Greetings from Alaska - Fiberglass RV


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Old 02-04-2017, 10:58 PM   #1
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Name: Mallory
Trailer: In the market
Alaska
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Greetings from Alaska

Hi! Family of 4 here, looking to buy a lightweight camper we can pull with our minivan. My only real need is a toilet I'm having an issue finding anything for sale here though, so maybe I can get some help on the forums and get my family in a camper this spring!
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Old 02-05-2017, 03:04 PM   #2
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Name: Michael
Trailer: Trail Cruiser
Alberta
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What sort of a minivan? A GMC Safari or Chevy Astro will give you some options. The lighter duty ones not so much.
How is the camping in Alaska? I'm in Alberta and considering a trip to the Yukon. Maybe Alaska too?
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Old 02-05-2017, 05:30 PM   #3
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Name: Jann
Trailer: Casita
Colorado
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What sort of a minivan? A GMC Safari or Chevy Astro will give you some options. The lighter duty ones not so much.
How is the camping in Alaska? I'm in Alberta and considering a trip to the Yukon. Maybe Alaska too?
We've traveled to Alaska in 2008 and 2015. Loved the Yukon and Alaska. We found Alaska to have plenty of campgrounds from full service with all amenities to rustic in the woods. You can also stay in the forest in most places or along the road or parking lots. I'm hoping to make that trip again but it is a long drive, takes a lot of time when you are sight seeing and gets expensive a little when coming from the central US. The Yukon has plenty of campgrounds and you must stay in campgrounds in Canada according to our books. The provincial campgrounds are very nice and if they are full there's usually an overflow area. We never had a problem finding a campground and never had reservations in Alaska or Canada.
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Old 02-06-2017, 10:01 PM   #4
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Name: Mallory
Trailer: In the market
Alaska
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I have a Toyota Sienna, so it limits us a little bit. I was just excited to learn that there was anything we could tow

As for camping in Alaska, let me preface my opinion by letting you know I had never camped in my life before 2015. Then our family transferred here to Alaska and we tent camped the whole way from NYC. It was amazing! We stayed in some of the best places. I wish I could remember everywhere, but I really felt like I got the hang of camping. Then I camped in Alaska and let me tell you, it was not what I expected. I love everything about camping here except the lack of flushing toilets. What can I say, I just love modern plumbing! I love that you can basically camp anywhere and everywhere. And the views are just unbeatable. But the toilet issue is what sent me in search of a camper. So here we are!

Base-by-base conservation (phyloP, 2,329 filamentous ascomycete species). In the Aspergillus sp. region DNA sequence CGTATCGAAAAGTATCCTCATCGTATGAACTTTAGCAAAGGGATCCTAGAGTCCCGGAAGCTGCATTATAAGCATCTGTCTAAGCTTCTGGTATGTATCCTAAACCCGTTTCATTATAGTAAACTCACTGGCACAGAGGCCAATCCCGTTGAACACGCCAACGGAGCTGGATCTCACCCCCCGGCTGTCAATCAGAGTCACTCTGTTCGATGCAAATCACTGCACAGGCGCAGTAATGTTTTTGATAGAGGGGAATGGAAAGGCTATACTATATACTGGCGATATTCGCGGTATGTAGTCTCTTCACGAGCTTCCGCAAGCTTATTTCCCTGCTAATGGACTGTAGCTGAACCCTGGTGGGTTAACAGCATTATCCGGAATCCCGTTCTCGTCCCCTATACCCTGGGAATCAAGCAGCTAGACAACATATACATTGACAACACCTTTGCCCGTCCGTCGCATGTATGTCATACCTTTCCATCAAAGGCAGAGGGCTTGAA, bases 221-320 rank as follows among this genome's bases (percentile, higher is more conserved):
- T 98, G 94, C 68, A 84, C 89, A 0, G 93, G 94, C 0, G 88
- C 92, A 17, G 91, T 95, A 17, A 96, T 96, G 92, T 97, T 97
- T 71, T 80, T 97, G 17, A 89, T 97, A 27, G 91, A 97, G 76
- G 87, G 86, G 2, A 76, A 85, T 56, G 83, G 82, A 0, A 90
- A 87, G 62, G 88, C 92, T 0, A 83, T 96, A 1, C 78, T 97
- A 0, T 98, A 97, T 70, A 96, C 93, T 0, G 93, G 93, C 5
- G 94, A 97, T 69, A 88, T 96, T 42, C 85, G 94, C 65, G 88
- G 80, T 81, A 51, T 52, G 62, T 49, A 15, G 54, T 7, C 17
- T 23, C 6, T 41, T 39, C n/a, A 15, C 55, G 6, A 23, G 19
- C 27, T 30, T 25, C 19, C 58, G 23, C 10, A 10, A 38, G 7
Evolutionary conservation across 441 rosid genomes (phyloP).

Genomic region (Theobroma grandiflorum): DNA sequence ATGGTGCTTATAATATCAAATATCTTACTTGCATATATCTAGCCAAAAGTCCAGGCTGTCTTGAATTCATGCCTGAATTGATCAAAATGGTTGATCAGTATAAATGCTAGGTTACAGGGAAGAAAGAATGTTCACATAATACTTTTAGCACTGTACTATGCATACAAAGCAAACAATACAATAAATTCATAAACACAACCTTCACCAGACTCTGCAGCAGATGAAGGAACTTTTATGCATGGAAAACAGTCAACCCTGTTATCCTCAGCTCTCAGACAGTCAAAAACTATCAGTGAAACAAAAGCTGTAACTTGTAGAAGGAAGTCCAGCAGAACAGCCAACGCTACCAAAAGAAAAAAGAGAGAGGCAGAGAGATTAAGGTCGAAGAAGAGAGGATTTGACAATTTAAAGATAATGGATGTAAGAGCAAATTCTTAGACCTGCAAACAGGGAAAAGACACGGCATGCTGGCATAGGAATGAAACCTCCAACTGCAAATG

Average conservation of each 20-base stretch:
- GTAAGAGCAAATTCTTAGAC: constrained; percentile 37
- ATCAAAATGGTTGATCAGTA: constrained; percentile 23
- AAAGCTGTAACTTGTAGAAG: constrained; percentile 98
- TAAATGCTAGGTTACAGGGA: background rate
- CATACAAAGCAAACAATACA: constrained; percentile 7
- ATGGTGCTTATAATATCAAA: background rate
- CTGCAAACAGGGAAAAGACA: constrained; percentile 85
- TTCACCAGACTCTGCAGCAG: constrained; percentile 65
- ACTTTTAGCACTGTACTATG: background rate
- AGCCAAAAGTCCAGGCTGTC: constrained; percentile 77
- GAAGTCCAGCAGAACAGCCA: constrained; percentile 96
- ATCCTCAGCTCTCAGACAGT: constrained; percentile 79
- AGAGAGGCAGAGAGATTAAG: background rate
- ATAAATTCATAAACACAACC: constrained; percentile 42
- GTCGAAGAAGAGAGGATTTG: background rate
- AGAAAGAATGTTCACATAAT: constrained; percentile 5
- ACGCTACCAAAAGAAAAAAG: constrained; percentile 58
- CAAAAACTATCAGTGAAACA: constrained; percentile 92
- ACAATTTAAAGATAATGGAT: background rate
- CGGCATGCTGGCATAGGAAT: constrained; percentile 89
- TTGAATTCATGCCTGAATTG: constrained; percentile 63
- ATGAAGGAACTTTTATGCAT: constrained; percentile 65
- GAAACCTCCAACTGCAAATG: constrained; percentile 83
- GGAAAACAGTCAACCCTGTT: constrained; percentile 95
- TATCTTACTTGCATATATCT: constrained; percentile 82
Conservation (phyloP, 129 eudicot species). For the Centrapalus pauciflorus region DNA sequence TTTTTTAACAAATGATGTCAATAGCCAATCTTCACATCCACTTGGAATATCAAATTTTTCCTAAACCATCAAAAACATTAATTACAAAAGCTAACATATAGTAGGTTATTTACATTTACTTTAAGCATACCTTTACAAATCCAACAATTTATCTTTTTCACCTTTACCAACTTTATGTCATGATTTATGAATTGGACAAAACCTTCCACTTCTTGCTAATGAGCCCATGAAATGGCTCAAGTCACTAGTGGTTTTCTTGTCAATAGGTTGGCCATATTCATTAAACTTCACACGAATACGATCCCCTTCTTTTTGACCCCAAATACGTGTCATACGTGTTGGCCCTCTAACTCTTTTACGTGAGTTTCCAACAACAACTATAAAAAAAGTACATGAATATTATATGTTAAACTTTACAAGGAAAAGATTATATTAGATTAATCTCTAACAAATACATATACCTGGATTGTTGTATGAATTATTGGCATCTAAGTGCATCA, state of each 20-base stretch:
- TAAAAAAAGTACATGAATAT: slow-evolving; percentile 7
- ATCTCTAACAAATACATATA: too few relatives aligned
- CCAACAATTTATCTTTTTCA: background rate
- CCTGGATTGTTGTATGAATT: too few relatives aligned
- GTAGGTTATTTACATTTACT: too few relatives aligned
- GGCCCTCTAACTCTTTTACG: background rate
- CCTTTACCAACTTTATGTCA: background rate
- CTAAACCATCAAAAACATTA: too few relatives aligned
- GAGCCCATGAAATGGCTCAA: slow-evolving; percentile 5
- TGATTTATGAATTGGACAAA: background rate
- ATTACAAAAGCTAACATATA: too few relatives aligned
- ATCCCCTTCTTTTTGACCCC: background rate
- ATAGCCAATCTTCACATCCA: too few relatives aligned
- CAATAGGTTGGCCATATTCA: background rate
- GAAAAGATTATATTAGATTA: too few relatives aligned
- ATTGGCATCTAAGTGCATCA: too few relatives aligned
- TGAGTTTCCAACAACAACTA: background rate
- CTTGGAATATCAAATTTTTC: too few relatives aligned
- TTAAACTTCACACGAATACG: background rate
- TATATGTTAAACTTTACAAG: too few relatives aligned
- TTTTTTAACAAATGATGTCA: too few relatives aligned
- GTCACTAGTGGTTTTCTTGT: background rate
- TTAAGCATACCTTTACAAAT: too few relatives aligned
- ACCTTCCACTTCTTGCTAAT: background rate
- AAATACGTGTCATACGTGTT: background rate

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Old 02-07-2017, 06:12 AM   #5
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Name: Jon
Trailer: 2008 Scamp 13 Std
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Does your Sienna have the factory tow package, consisting of a larger radiator and alternator and an auxiliary transmission cooler? Without it, most years are only rated to tow 2000 pounds; with it, 3500. You can't assume it does just because it has a hitch- that's not part of the package. A dealer can run the VIN to confirm.

We started towing with a Sienna, no tow package, and overheated the transmission on a long grade pulling a 1700 pound 13' Scamp. Electronics saved the day, but the experience confirms the importance of the towing upgrades even with a small trailer.

I haven't seen a lot of molded fiberglass trailers for sale in Alaska. Are you open to buying in Canada or the lower 48?

Best wishes!
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Old 02-07-2017, 05:58 PM   #6
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Name: Michael
Trailer: Li'l Hauley
Oklahoma
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An extra transmission cooler would probably take care of the Sienna if it doesn't have factory tow, but a Toyota dealer could tell you if there's any other truly necessary equipment to protect the drive train. I think the rear suspension tends to be a bit soft. But 16' Scamps usually are pretty light on the hitch for their size. See this thread: Trailer Weights in the Real World

Please be aware that our little trailers usually only have around a dozen-gallon fresh water tank. Flushing is not the big whoosh... we use just enough water to get things down the hole. If that's ok by you, then shop on! Best places to look are this site, Craigslist, and http://www.fiberglass-rv-4sale.com/node